The scale of the challenges facing the NHS in England is revealed in planning guidance published last week by NHS England. A large number of priorities are identified related to covid and other conditions. The government has provided some additional funding to deliver these priorities, but only for the first half of 2021/22.
The longest section of the guidance, and by inference the most important, is devoted to the restoration of elective care and cancer care, expanding and improving mental health services and services for people with a learning disability and autism, and improving maternity care in response to the Ockenden review. These priorities reflect the backlog of elective and cancer care that has built up in the last year, long standing commitments to achieve parity of esteem in mental health services, and growing recognition of the need to improve outcomes and patient experience in maternity services.
NHS England emphasises that delivering national priorities will require the NHS and its partners to work differently. Among other things, this means embedding digital approaches to patient care, using dedicated fast track hubs for high volume, low complexity care, avoiding outpatient attendances of low clinical value, and rolling out community diagnostic hubs. A new Elective Recovery Fund of £1bn has been established to create incentives to improve patient access to care.
A recurring theme in the guidance is the expectation that NHS organisations will collaborate in integrated care systems instead of working independently. Each of the forty two systems in England has been asked to produce plans setting out how the priorities that have been identified will be delivered and how partner organisations will work together to do so. In the case of cancer care, Cancer Alliances have been asked to draw up a single delivery plan on behalf of each of their systems for the first six months of 2021/22.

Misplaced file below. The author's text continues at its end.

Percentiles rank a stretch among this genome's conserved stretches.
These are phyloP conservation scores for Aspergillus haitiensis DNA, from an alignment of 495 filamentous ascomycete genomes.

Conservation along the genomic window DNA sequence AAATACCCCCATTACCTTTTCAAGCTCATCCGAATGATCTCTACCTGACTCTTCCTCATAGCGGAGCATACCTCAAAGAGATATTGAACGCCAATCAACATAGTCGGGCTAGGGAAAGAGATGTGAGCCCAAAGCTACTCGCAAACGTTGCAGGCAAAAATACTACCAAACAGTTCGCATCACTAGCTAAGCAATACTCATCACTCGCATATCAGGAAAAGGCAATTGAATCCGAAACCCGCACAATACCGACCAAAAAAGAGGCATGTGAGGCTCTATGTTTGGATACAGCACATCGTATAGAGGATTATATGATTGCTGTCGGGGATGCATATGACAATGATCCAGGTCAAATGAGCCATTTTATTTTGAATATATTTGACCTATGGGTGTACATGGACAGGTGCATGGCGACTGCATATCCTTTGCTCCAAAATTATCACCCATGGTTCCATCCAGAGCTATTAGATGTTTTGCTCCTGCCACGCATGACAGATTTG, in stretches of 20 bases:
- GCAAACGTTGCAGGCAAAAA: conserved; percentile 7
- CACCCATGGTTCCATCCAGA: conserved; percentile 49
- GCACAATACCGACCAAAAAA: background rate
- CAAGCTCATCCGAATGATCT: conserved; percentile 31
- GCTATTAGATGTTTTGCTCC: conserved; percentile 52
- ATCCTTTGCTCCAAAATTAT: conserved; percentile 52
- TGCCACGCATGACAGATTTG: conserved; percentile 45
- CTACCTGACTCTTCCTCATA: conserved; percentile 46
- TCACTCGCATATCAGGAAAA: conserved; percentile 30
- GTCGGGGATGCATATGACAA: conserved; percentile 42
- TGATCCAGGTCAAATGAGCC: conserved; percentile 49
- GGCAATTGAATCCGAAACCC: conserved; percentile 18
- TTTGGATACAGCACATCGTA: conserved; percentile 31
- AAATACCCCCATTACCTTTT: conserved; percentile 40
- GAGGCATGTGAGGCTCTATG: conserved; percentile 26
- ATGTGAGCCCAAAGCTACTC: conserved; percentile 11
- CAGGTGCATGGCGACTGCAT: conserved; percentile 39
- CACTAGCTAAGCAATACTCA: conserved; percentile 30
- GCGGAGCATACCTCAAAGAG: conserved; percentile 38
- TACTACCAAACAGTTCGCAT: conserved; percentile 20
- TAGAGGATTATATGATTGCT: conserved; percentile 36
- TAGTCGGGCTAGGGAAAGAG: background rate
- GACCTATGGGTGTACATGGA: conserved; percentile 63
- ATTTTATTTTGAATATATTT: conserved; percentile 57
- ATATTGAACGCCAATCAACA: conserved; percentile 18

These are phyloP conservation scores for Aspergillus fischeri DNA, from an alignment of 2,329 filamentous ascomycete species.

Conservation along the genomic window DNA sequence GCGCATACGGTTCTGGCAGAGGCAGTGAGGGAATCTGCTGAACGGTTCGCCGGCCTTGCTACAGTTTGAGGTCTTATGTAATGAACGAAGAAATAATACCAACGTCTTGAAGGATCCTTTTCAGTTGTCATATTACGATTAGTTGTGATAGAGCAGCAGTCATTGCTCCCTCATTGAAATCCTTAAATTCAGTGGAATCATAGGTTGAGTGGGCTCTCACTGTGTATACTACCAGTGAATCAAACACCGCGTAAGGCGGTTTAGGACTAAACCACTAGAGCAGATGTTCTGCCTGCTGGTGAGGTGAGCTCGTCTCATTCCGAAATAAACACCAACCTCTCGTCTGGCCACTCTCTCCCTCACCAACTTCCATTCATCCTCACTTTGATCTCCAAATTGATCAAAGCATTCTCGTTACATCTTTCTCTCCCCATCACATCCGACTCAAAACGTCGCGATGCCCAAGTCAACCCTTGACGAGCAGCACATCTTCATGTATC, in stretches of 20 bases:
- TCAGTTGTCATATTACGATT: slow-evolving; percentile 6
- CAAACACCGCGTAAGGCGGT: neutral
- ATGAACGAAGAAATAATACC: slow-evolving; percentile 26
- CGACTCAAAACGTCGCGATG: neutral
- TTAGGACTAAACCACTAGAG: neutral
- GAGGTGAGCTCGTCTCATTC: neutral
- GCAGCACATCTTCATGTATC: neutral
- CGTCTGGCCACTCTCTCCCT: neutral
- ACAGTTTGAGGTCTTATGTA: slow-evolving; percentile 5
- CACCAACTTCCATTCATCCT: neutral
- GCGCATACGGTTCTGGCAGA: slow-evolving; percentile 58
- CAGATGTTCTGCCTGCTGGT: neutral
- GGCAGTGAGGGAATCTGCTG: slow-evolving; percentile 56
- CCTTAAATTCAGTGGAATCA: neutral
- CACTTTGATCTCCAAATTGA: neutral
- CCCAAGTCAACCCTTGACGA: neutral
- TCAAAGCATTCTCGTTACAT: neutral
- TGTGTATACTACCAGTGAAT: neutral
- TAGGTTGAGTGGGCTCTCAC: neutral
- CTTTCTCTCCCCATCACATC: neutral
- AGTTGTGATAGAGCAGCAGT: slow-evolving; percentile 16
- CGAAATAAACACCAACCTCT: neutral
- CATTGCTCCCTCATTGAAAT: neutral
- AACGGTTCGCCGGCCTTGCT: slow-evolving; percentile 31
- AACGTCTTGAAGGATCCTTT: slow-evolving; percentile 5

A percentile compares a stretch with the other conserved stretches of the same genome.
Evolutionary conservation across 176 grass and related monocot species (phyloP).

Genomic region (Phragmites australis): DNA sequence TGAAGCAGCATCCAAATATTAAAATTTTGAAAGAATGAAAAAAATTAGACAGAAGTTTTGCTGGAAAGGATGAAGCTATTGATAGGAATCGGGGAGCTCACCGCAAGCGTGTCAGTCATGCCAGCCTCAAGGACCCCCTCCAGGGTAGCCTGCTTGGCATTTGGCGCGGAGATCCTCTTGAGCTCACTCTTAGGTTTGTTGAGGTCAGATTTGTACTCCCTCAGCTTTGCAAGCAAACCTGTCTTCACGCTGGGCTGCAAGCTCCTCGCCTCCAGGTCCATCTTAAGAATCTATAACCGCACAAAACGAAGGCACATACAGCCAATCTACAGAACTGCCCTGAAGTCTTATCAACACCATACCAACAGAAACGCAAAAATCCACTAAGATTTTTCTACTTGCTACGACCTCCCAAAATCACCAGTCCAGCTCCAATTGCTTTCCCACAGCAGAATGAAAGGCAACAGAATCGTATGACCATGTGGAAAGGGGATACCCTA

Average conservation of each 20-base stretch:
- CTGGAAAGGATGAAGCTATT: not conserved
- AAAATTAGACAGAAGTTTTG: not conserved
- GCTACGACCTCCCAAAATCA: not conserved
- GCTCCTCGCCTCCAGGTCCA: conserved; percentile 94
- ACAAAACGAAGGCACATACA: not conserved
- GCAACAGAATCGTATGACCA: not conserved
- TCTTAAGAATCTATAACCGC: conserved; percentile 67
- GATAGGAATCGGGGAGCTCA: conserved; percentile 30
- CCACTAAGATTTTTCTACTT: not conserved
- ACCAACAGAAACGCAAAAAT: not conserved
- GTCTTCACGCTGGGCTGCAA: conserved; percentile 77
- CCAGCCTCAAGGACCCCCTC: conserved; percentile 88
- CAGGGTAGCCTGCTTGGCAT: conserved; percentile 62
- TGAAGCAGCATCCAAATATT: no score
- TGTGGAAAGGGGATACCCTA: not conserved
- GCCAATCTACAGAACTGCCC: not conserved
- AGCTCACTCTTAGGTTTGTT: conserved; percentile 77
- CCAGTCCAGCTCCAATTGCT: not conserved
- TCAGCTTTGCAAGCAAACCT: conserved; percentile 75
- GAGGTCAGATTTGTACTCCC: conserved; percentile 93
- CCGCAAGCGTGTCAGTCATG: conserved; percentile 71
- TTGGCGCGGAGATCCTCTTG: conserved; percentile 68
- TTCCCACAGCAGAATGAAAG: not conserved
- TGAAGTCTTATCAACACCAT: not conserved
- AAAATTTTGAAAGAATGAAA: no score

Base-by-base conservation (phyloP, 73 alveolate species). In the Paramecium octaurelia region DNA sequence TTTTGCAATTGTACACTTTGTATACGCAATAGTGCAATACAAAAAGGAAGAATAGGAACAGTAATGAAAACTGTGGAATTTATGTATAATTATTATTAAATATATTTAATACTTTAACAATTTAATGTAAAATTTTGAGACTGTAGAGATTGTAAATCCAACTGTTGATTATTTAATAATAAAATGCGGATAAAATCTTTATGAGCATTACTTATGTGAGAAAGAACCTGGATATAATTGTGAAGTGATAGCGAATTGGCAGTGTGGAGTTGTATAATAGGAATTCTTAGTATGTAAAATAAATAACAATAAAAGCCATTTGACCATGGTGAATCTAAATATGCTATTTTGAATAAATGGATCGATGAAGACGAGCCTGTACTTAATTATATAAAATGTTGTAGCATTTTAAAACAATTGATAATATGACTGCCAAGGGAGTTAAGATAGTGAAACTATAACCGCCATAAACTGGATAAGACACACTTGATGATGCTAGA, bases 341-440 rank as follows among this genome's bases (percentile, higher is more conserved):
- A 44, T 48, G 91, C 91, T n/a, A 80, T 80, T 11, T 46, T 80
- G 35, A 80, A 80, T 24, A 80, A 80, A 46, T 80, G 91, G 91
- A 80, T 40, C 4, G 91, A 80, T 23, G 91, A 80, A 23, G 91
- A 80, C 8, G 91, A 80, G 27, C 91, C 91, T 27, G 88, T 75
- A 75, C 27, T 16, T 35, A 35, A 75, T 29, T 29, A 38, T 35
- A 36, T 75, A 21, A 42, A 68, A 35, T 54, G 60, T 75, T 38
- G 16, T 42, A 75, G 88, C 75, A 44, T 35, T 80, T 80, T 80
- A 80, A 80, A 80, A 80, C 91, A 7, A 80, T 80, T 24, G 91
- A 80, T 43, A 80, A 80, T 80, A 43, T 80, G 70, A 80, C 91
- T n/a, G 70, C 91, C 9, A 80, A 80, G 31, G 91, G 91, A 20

The emphasis on the role of systems builds on the response to covid-19 when mutual aid between hospitals and collaboration between health and social care enabled services that were often stretched to their limits to tackle unprecedented demand for care. Equally important was the freedom given to health and social care staff to adapt how services were delivered in the face of huge challenges. All the more welcome therefore that the planning guidance states that systems will be asked to develop their own set of local health and care priorities reflecting the needs of their population.
How much scope there is to do so when the list of national priorities is so long and when the additional funding provided by the government covers the next six months only is a moot point. The impact of covid-19 on staff health and wellbeing will also constrain the speed at which the NHS and its partners in social care will be able deliver what they are now being asked to do. A further uncertainty is covid-19 itself and the possibility that hospital admissions will rise again if there is a third wave later in the year.
Systems are at different stages in their development and some will be challenged to develop credible plans in the timescales laid down by NHS England. Much of the work will be done in the places that make up systems and the provider collaboratives that play a vital role in their work. NHS providers and commissioners will need to redouble their commitments to collaboration and reach out to other partners in local government and the voluntary and community sector as the NHS supports broader social and economic development.
For its part, NHS England needs to persuade the government to provide additional NHS funding beyond the end of September and to continue to make the case for social care reform. Another priority is to grow the workforce through the expansion of training and embracing new ways of working to support transformation in the delivery of care as outlined in the guidance. NHS England must also work with integrated care systems to ensure that the NHS has sufficient capacity to deal with surges in demand for critical care in future—more of the same must go hand in hand with working differently.
The vision set out in the NHS Long Term Plan may have stood the test of time, as the guidance suggests, but there are harsh lessons from covid-19 that need to be addressed. Foremost among these is that a decade of austerity has taken its toll and demonstrates the folly of expecting services to run hot all the time. The NHS and social care need to be better prepared for future pandemics and a sustained investment in public health is needed to reverse the cuts of recent years. Never again should public services be left exposed to events that are not only predictable but were predicted.
Chris Ham is chair of the Coventry and Warwickshire Integrated Care System.
Competing interests: none declared.